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Need a little encouragement!


Danielle Schwartz

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Hey there....It's been a while since I've been on the Whole 9/30 Forum. Since having knee surgery in early March, I have been off my game, and need the reset of a Whole 30 to get back. I've been cleared to exercise again, but am having a hard time staying focused, nutritionally speaking. Overall, my diet isn't dreadful (Paleo is the norm, not the exception, for me), but there are days at work when I'm bored and unmotivated, so I wander into the kitchen and start to snack on the crap that's there (I work in a medical office, so the drug reps & patients are constantly bringing stuff in. So while I start off the day with the best intentions, it goes downhill mid-afternoon, and I say to myself, "I'll re-start tomorrow." Short of quitting my job (ha!), would love to hear some pearls of wisdom from anyone out there who has had trouble getting over the starting hump.

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I guess your best strategy for overcoming this is to have something available for you when you decide to wander into the kitchen. If you had some hardboiled eggs and baby carrots, for example. If you look at those and say "no i don't want those" then it may raise a red flag that you are not hungry; you are just bored or in a "slump". Walking away from the treats one time may give you the win, and the confidence you need to walk away more often then you partake.

You are stronger than the crap in the kitchen!

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You can do it. They bring in all kinds of sweet treats at my office and it's really hard to say no, especially when I just want to rationalize having it. But YOU can do anything for 30 days! And all those yummy things will be there for you later but you made the decision to do this so stick with it!

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Danielle, You can totally do this! I like to think of the end goal in mind. So you can look back when you get to DAY 30 and say, I did this, and I did it for myself, my health and I feel great! There is such a feeling of achievement at the end of the road. Stay focused and committed so that you can enjoy that celebration!

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What motivates me is looking at my parents - mother age 86 and father age 91. My DNA promises to support my living to be an old man, but I want to get there in much better shape than my parents. My mother is an obese, Type 2 diabetic who needs oxygen most of the day. She allowed herself too many "yummy" treats. I noticed it 20 years ago, but she kept saying that having one bite of this and one bite of that didn't hurt. It turns out, it does hurt. My father has dementia. The relationship of food to dementia is not crystal clear, but eating pro-inflammatory foods is probably not the best thing for our brains. Almost every time I talk to my parents, eating my favorite meal of wilted greens with some slow cooker roast beef is more appealing and eating random desserts less imaginable.

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One thing that really helped me was getting the daily emails. I found it a real psychological prop. When I thought 'oh I could start again tomorrow', the thought of having to click the 'I failed, i need to start over link' really made me pause. I so wanted to press the 'Yeah I did it, I'm on to the next day link'. I know you've been on W30 before but if you haven't had the emails I'd really recomend them.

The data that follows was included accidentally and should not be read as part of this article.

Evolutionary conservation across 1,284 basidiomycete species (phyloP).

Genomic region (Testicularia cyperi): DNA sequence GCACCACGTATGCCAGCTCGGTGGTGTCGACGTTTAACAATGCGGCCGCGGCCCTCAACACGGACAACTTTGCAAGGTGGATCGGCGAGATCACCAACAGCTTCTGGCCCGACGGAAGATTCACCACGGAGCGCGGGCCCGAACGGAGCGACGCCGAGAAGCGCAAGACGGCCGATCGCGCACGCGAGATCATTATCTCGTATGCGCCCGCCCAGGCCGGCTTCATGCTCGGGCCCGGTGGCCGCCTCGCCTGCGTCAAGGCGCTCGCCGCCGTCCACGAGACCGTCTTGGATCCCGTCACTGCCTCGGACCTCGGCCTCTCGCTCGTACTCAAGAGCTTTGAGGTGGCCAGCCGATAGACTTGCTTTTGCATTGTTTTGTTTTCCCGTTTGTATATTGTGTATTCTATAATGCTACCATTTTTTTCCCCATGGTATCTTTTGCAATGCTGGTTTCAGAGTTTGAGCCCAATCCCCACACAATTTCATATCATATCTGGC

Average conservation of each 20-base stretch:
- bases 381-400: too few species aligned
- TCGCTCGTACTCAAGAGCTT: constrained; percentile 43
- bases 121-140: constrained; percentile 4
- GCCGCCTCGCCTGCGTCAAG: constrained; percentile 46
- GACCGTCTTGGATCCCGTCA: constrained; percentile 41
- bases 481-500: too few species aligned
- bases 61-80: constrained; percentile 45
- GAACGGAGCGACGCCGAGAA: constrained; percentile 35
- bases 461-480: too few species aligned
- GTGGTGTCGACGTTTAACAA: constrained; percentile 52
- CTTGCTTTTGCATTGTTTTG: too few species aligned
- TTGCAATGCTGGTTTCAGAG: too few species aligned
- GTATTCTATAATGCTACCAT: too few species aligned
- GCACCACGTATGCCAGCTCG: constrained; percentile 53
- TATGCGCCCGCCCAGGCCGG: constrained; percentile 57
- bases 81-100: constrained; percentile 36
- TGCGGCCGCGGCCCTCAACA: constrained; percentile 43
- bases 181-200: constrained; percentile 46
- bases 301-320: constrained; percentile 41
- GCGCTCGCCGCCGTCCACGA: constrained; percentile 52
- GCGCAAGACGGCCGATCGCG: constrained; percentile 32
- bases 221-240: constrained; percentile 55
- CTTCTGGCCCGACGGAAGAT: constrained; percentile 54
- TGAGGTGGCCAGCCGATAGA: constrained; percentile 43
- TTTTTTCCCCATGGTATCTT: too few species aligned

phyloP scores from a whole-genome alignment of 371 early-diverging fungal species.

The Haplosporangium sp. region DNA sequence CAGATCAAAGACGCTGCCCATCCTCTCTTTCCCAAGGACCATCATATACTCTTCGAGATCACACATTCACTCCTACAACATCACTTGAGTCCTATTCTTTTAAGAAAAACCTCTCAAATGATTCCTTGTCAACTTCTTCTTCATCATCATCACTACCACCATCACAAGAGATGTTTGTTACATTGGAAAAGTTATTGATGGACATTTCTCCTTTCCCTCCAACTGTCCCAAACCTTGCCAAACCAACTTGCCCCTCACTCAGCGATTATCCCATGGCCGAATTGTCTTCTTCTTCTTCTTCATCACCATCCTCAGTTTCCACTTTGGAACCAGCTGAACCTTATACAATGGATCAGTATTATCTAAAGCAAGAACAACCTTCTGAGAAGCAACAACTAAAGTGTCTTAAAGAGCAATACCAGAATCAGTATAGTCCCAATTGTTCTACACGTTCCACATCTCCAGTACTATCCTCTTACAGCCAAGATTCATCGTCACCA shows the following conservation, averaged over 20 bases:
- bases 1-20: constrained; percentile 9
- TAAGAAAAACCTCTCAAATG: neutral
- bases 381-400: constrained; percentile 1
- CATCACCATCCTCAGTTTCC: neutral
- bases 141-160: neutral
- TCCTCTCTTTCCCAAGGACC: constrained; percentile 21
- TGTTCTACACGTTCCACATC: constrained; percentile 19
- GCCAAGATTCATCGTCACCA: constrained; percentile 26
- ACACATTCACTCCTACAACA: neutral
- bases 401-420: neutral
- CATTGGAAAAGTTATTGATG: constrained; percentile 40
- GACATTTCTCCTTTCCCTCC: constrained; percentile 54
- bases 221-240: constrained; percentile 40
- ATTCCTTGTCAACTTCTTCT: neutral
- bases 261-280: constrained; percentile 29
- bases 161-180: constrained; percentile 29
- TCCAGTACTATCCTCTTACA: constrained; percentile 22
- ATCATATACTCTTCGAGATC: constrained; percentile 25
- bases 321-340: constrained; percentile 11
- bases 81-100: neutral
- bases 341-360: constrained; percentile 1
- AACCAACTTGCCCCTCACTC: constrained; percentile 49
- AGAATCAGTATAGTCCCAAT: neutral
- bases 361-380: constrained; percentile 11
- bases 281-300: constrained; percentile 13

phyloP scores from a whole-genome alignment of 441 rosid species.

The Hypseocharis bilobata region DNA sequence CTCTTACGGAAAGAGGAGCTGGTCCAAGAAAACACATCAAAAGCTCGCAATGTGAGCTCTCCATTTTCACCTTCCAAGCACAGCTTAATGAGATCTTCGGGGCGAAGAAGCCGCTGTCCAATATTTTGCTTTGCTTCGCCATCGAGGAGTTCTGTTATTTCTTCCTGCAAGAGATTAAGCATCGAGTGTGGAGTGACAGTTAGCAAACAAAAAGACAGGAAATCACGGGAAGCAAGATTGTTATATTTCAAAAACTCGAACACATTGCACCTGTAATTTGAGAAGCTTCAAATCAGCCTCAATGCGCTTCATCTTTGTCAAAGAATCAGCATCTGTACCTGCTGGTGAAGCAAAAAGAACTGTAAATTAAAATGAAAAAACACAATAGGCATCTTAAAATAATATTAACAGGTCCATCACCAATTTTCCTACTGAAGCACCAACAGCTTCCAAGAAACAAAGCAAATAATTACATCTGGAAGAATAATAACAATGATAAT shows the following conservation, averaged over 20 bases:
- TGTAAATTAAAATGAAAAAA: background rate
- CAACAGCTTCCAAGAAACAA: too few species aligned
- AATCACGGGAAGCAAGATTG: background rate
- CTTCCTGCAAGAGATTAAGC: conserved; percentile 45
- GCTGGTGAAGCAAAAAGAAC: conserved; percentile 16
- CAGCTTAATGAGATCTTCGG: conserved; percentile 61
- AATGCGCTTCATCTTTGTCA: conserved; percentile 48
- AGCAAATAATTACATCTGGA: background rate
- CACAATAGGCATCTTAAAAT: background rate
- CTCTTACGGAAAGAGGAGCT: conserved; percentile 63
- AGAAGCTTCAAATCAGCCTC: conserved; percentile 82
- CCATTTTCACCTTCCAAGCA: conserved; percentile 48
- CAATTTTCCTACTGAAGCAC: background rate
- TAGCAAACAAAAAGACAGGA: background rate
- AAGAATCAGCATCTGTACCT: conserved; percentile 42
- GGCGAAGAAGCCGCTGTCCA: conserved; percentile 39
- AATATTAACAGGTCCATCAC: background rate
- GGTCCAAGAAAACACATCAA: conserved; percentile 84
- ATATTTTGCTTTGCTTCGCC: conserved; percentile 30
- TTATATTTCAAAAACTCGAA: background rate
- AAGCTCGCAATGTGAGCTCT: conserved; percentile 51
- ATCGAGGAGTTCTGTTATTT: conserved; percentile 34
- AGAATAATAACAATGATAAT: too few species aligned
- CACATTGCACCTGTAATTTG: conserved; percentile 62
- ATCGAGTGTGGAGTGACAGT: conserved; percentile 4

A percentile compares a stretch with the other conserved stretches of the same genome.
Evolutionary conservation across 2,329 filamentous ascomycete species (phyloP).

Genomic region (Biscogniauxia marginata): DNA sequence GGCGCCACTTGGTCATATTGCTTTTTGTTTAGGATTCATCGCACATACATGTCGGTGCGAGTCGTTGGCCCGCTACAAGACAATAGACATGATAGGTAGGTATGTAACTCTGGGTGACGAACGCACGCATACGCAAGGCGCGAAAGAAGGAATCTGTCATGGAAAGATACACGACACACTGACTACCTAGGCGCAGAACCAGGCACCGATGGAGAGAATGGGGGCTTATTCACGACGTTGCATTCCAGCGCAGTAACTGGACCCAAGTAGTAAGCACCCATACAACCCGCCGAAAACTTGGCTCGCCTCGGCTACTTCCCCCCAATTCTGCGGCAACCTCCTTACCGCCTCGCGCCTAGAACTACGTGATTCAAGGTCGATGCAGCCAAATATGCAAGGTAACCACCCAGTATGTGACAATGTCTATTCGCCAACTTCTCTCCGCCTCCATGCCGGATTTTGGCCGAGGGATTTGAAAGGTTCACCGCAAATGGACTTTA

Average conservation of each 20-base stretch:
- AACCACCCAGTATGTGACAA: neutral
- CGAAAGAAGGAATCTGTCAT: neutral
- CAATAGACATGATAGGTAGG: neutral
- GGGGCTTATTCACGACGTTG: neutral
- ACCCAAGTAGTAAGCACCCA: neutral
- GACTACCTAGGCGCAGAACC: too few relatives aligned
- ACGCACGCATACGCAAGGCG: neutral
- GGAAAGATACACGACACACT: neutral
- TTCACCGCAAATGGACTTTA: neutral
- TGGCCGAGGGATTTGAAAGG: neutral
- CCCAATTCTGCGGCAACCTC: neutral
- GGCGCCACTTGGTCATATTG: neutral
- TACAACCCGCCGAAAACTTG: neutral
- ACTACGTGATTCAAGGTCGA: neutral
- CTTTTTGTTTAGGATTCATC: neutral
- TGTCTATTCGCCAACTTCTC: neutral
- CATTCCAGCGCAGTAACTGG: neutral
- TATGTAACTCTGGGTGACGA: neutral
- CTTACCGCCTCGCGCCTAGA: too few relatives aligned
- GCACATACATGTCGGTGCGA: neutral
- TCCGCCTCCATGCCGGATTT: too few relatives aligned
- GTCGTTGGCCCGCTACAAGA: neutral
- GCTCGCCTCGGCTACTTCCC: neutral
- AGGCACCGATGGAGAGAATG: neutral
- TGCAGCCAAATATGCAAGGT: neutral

Another thing that helped was logging my food in the community section each day. I soooo didn't want to write 'gave in - ate crap' that the thought of that really made me pause. I also gave myself treats for remaining compliant. 'If i get through the next 3 days (or 3 hours or whatever it takes) I'll treat myself to that new book I want' or whatever works for you.

You can do this. All you have to do is decide each morning 'I will do this, not 'I'll try to do it'. good luck and come back and report your success. :)

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What motivates me is looking at my parents - mother age 86 and father age 91. My DNA promises to support my living to be an old man, but I want to get there in much better shape than my parents. My mother is an obese, Type 2 diabetic who needs oxygen most of the day. She allowed herself too many "yummy" treats. I noticed it 20 years ago, but she kept saying that having one bite of this and one bite of that didn't hurt. It turns out, it does hurt. My father has dementia. The relationship of food to dementia is not crystal clear, but eating pro-inflammatory foods is probably not the best thing for our brains. Almost every time I talk to my parents, eating my favorite meal of wilted greens with some slow cooker roast beef is more appealing and eating random desserts less imaginable.

Thank you for sharing this Tom. My father never made it to 61 and my mother passed away at 69. My initial journey to health was when I realized I was headed in that same direction. I am so short-sighted some times. Your comment was a great reminder to me about why I wanted to be healthy in the first place.

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Thank you all so much for your encouraging words (Home, home on the range...), advice, perspective, etc! I think I'll sign up for the daily Whole 30 emails, which were not available when I did my first Whole 30. Here goes... (I've been seeing this Yoda quote pop up quite a bit on Facebook these days, and I think I'll make it my mantra: "Do or do not. There is no try.")

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